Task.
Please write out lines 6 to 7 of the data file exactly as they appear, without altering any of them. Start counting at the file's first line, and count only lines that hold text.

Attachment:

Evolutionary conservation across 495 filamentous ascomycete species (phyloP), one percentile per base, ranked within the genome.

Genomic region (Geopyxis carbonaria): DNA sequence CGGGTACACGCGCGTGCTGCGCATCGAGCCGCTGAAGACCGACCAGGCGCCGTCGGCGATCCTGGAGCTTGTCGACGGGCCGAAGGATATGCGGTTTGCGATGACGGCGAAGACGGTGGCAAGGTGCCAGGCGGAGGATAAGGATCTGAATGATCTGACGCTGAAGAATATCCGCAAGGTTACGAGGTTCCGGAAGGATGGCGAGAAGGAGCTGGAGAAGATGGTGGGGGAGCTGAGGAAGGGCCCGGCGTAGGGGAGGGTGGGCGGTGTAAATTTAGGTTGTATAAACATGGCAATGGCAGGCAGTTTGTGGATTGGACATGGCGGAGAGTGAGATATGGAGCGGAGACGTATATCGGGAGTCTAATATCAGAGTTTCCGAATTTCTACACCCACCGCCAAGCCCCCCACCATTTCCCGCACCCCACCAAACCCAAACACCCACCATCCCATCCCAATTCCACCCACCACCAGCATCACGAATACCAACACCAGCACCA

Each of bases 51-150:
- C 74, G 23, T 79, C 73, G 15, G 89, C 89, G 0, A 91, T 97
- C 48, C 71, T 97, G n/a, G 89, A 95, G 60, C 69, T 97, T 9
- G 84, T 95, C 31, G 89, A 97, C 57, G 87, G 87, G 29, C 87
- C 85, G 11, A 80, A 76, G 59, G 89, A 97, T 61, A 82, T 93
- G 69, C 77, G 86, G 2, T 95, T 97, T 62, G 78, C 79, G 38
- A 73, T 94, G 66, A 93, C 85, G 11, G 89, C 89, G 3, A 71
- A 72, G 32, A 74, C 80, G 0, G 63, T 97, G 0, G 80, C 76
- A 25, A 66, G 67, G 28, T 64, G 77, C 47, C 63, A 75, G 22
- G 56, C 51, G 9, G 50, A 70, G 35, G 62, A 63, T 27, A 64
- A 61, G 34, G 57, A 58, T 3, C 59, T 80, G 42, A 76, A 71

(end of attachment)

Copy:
- G 84, T 95, C 31, G 89, A 97, C 57, G 87, G 87, G 29, C 87
- C 85, G 11, A 80, A 76, G 59, G 89, A 97, T 61, A 82, T 93